Peanut-like and flower-like zinc oxide 3D architectures were synthesized via a facile biomimetic process using gelatin as matrix. Techniques of XRD, SEM, HRTEM, FT-IR, and UV-vis absorption spectra were used to characterize the structure and property of the zinc oxide architectures. The experimental results show that the peanut-like ZnO and flower-like ZnO architectures can be obtained through changing the concentration or the aging time. FT-IR spectra indicate that the is coupled with the C=O bond of the gelatin molecules through the electrostatic interaction. Based on the experimental process, the possible growth mechanism of the ZnO 3D architectures is proposed. UV-vis absorption spectrum of the peanut-like ZnO has a broad absorption band in the UV region, and the blue-shifting of the band is observed.

1. Introduction

Nanomaterials have attracted much attention because they have special characteristics in optical, photovoltaic, and catalytic applications that differ from those of bulk materials [1]. Zinc oxide has a wide band gap (3.37 eV) and a large exciton binding energy (60 meV) at room temperature and has been extensively investigated for applications in luminescence, photocatalysts, surface acousite wave filters, piezoelectric transducers and actuators, gas sensors, solar cells and so on [28]. Recently, many synthesis methods have been employed for the growth of ZnO nanomaterials such as the hydrothermal process [911], the conventional sputter deposition technique [12], the chemical vapor deposition (CVD) [1315] and the thermal evaporation [4]. Moreover, many graceful nano-architectures have been prepared by different techniques, such as nanowires, nanobridges, nanosnails, nanobundles and nanocombs [10, 15, 16]. However, the methods used to prepare these types of ZnO usually require relatively high temperature and sometimes complicated process. Comparatively, the wet chemical method, for it employs a low growth temperature ( 100°C) process and has good potential for scale-up, becomes one of the successful techniques for preparing nanosized ZnO [1722].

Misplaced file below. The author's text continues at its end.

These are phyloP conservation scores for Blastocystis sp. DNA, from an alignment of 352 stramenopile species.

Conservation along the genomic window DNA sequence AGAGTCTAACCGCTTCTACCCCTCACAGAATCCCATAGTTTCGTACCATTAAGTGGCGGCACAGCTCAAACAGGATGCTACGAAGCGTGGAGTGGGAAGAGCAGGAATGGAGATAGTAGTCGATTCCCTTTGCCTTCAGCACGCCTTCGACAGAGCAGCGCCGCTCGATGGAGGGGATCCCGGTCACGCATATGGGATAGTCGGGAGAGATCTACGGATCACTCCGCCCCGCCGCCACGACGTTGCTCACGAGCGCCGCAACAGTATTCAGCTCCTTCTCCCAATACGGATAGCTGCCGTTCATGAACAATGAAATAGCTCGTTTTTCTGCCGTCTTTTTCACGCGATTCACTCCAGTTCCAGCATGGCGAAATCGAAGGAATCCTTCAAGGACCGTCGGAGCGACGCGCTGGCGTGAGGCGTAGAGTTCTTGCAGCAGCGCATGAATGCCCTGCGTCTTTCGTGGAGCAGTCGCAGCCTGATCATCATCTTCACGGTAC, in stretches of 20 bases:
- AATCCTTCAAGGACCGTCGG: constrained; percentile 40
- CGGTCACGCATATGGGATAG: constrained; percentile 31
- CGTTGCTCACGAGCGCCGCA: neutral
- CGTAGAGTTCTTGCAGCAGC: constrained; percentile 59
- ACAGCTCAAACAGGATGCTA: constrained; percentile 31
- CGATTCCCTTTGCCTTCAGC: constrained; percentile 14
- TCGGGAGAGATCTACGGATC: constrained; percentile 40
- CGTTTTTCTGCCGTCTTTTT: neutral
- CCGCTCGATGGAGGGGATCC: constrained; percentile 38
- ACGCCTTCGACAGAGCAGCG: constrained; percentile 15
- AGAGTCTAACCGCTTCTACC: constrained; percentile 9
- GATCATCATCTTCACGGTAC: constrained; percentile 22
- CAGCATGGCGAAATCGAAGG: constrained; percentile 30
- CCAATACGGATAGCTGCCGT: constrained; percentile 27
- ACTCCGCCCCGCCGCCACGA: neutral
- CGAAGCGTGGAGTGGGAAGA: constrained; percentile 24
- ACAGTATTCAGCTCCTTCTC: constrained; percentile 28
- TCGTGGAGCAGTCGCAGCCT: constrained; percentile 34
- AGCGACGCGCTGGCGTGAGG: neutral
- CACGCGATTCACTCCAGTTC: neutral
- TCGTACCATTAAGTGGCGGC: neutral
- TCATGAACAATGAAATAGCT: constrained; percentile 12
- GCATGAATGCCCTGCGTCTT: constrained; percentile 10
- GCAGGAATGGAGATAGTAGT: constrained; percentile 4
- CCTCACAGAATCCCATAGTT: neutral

Biominerals are usually formed on the surface of organic templates (or matrixes). Recently, inorganic materials with higher performance and more exquisite morphologies have been obtained by biomimetic synthesis. Simulating the biomineralization process of the nucleation and growth of inorganic materials mediated by organic matrixes has become the focus of material science [23, 24]. Gelatin is the denaturation product of collagen which is the major structural protein in the connective tissue of animal skin and bones. Gelatin has been investigated by in vitro biomineralization [2531]. Heterogeneous nucleation of ZnO using gelatin as the organic matrix has been studied [20]. However, the reported synthetic methods are limited to the growth of 1D or 2D ZnO (thin films) and only few on 3D ordered architectures [6]. In the present work, a simple and biomimetic process was employed to synthesize 3D zinc oxide architectures at room temperature. The biomimetic growth and self-assembly of zinc oxide 3D architectures in the gelatin solution were investigated, and the formation mechanism of the 3D ZnO architectures was also discussed.

2. Experimental Section

2.1. Materials

Gelatin was obtained from Beijing Aoboxing Universeen Bio-Tech Co. Ltd (Beijing, China). , absolute ethyl alcohol and ammonia were purchased from Beijing Chemical Reagent Co. Ltd (Beijing, China) and all of reagents were of analytical grade. De-ionized water was used in each synthesis and washing step.

2.2. Synthesis of Zinc Oxide 3D Architectures